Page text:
As for sound, it’s superb. The game may not voice as many characters as I’d prefer, but in the end it doesn’t matter—the game still pulled me in and kept me there with the way that things interact, the sights and sounds in culmination, and I learned to recognize the telltale snarling of the gnolls as I advanced around the corner. When Karok hits something, there’s a suitably visceral crunch and when my mage throws her firepalls there’s screaming and fire. Normally, that’s all I’d need but the game does an excellent job of adding the extra dimension of excellent-quality sound.
Gameplay: Themepark MMO to its core with brilliant storytelling
Character customization is minimal and there are only four classes to choose from: sword-and-board warrior, two-blades warrior, mage, and giant—there’s a hint as to a forth hidden in shadow who looks like an archer with a Green Man mask, but he’s not enabled yet.
The sword-and-sheild warrior is named Fiona (female only) and fights like your standard warrior, slashes with her sword and protects with her shield. The dual-wielding warrior is named Lann (male only) and fights with two swords, he does a lot of damage close up and dodges nimbly when he needs to. The mage is named Evie (female only) and while she has virtually no defense, she weilds devastating magic that destroys at a distance. The last, Karok (male only) is a giant man who carries what basically amounts to a war-log into combat; he can even pick up smaller enemies and pummel foes with them (or just suplex them against the ground.)
Unfortunately for Vindictus it runs headlong into one of my bête noir: gender locked character classes. Not only does the game have a limited few classes to choose from, I can’t even choose my gender. Sure, this means that they’d have to think about outfits for twice as many models than they originally have; but gender is tightly tied to identity for humans. Plus, I’d really love to see Karoka the Pillar of Strength as giant hulking women as well; or flamboyant, svelte boys wearing high school uniforms throwing force missiles and fireballs.
All battles are fought in instances and they’re available through the main quest hub (in the beginning this is the village) via boats. Leaving the village leads to a huge, bucolic expanse of meadow and fields—with sheep!—and a castle in the distance. I haven’t explored fully to see where it goes, but there’s no combat enabled there. All the missions from level 1 to 10 seem to engage a narrative about the story presented during the tutorial, which did an excellent job of teaching me how to use my character.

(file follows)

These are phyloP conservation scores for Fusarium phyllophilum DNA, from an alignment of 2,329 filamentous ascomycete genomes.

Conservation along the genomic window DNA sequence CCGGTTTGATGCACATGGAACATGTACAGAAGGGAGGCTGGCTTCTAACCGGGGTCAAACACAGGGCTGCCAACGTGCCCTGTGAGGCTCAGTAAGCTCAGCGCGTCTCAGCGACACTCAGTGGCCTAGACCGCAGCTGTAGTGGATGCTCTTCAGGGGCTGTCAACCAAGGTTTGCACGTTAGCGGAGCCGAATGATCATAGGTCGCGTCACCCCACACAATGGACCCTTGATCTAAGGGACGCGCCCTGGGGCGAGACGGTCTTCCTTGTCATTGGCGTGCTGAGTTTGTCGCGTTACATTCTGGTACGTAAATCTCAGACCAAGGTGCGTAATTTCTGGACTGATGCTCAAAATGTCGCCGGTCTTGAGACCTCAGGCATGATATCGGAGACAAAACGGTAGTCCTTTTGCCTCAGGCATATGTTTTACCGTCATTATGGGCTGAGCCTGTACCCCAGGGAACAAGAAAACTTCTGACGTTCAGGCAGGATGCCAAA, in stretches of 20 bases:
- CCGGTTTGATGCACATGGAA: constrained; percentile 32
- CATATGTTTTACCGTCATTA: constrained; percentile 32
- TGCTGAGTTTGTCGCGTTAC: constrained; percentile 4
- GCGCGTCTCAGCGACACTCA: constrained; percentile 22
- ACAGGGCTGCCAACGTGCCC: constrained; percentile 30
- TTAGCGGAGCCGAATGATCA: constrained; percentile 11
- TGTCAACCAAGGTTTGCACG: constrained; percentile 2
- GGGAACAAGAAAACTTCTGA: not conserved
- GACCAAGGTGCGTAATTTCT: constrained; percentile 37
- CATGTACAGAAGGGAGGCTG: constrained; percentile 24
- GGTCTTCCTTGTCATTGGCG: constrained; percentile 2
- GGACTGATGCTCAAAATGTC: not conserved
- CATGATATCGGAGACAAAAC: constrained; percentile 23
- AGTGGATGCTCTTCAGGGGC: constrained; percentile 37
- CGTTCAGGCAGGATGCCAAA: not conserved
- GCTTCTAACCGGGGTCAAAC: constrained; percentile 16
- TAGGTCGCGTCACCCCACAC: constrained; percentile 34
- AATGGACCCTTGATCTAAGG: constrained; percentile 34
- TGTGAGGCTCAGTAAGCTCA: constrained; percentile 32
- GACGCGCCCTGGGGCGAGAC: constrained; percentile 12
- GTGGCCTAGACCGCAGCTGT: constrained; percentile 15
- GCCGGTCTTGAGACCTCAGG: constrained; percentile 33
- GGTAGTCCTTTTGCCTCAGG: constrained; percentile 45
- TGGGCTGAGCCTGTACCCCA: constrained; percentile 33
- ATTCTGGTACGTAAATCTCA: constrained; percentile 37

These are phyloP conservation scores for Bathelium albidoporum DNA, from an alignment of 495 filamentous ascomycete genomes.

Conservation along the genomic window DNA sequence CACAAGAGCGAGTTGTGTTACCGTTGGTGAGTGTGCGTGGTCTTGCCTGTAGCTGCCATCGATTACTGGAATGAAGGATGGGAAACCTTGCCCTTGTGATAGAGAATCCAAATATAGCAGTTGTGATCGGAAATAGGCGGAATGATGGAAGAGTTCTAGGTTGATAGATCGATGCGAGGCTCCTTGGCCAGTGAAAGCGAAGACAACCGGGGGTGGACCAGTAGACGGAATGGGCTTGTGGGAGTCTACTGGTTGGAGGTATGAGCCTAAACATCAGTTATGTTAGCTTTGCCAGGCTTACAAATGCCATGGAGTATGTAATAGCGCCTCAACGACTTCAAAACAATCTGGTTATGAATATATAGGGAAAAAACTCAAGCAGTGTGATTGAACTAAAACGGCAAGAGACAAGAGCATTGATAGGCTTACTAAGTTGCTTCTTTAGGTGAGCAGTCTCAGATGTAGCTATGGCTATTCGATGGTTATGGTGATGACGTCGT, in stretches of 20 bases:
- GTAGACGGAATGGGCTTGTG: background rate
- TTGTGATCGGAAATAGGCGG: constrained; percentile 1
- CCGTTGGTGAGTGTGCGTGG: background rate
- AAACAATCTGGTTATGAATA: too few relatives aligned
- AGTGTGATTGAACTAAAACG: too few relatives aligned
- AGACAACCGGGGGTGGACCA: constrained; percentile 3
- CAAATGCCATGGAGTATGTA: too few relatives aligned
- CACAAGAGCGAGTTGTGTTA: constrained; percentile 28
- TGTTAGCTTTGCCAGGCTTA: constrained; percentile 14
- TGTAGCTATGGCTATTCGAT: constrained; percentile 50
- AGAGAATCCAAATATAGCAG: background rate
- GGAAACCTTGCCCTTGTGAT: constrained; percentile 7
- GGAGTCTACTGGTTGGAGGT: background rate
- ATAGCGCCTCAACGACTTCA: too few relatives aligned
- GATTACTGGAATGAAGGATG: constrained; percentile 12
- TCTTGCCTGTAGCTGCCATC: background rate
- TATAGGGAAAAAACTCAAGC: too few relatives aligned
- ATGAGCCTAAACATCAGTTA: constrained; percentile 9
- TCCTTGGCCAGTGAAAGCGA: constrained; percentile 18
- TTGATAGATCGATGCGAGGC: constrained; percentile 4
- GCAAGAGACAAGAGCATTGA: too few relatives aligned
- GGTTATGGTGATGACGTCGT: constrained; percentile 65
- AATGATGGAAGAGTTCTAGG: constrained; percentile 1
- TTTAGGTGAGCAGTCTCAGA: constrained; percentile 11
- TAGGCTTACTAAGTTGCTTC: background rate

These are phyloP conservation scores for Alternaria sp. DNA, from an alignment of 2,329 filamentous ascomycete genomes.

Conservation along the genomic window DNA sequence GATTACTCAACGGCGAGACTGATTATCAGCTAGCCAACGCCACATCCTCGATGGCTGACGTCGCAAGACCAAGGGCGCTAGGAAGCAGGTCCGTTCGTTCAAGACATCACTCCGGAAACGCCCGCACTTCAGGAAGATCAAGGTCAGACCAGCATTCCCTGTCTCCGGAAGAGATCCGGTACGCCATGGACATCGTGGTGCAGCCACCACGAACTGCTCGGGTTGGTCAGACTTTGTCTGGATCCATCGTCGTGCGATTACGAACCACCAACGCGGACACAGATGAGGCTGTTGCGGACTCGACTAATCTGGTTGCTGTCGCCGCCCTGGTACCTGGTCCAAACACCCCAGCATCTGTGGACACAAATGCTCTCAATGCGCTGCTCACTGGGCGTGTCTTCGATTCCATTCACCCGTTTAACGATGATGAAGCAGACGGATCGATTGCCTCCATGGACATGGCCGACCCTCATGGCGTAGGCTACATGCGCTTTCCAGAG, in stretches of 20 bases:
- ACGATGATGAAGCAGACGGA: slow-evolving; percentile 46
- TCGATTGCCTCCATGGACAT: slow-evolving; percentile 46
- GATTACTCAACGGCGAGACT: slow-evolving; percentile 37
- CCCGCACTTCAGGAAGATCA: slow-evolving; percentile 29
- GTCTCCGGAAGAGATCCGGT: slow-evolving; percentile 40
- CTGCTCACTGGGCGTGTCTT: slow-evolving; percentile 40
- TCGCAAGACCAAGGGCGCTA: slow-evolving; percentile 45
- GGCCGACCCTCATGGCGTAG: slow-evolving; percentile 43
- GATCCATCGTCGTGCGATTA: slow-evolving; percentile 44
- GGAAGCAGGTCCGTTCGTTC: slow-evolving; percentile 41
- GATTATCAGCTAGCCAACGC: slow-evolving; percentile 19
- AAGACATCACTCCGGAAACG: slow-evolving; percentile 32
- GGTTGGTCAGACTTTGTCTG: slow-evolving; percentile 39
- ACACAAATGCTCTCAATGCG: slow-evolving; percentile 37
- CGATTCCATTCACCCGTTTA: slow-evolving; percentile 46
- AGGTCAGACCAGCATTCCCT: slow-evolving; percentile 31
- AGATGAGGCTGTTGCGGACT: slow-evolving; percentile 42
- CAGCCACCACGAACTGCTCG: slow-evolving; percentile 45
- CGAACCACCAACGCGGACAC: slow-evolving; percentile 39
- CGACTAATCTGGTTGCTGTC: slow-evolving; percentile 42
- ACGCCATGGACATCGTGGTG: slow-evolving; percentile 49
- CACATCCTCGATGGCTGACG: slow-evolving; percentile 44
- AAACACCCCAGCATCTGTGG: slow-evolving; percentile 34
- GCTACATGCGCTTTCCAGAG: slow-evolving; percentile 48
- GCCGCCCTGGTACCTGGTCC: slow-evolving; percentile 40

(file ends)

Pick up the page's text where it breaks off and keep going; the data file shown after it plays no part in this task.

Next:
For movement and attack, there’s a little bit of a learning curve. It follows the standard WASD key set and attacks are tied to mouse buttons—with a secondary attack on F—the combat is a little bit less fluid than it should be for a game that focuses so heavily on the mouse. With Evie, for example, throwing a spell causes her to lock up for the animation and she can throw spells really fast. This tends to break the frenetic pace of combat a bit and means that the player will have to rely on lining up shots and not throwing their all into an attack (lest their opponent flank them while they’re still throwing an attack.)
Beginning enemies are gnolls—former agents of the Fomori—they appear as gristly, humanoid hyena creatures wearing armor and swinging spiked clubs.
The major flaw here is that combat really does get repetitive. To mix this up a little, some zones have traps that must be avoided, like steam-powered spike rollers, or falling bits of masonry, but these don’t really do that much more than damage everyone in the party. In fact, I found myself revisiting the same instance three or four times to finish up one mission (due to drops.)
What made it more interesting was the fact that the game allows you to set “oaths” (in true Irish fashion) that are basically limitations for completing an instance that produce extra rewards when succeeded.
Conclusion: Come for the superb graphics, stay for the people
It’s possible to go even higher with Vindictus’s rendering engine than I run it (and it taxes my machine at Normal) but it’s also possible to pull it way down. I’m not sure if it’s still beautiful at lower rendering settings, but people have discussed reducing it in order to reduce lag and enhance the experience.
All that said, I never wanted for a group to head out into instances with. The game even has in-game VOIP enabled so you can use your own voice to speak with other people, should you choose to. In fact, more than once other people spoke to me to ask questions while instancing. For even a short week of gaming, I have six friends in game that I see time to time and ask to come with me to fight gnolls and the Fomori threat.
For someone who is deeply into story and loves reading narrative, Vindictus has really delivered. It’s engaging, interesting, and provides a great deal of compelling story—not to mention cute NPCs with their own trials and problems that I found myself sucked into.
In conclusion: Vindictus makes the grade as a game borrowing from Irish mythology.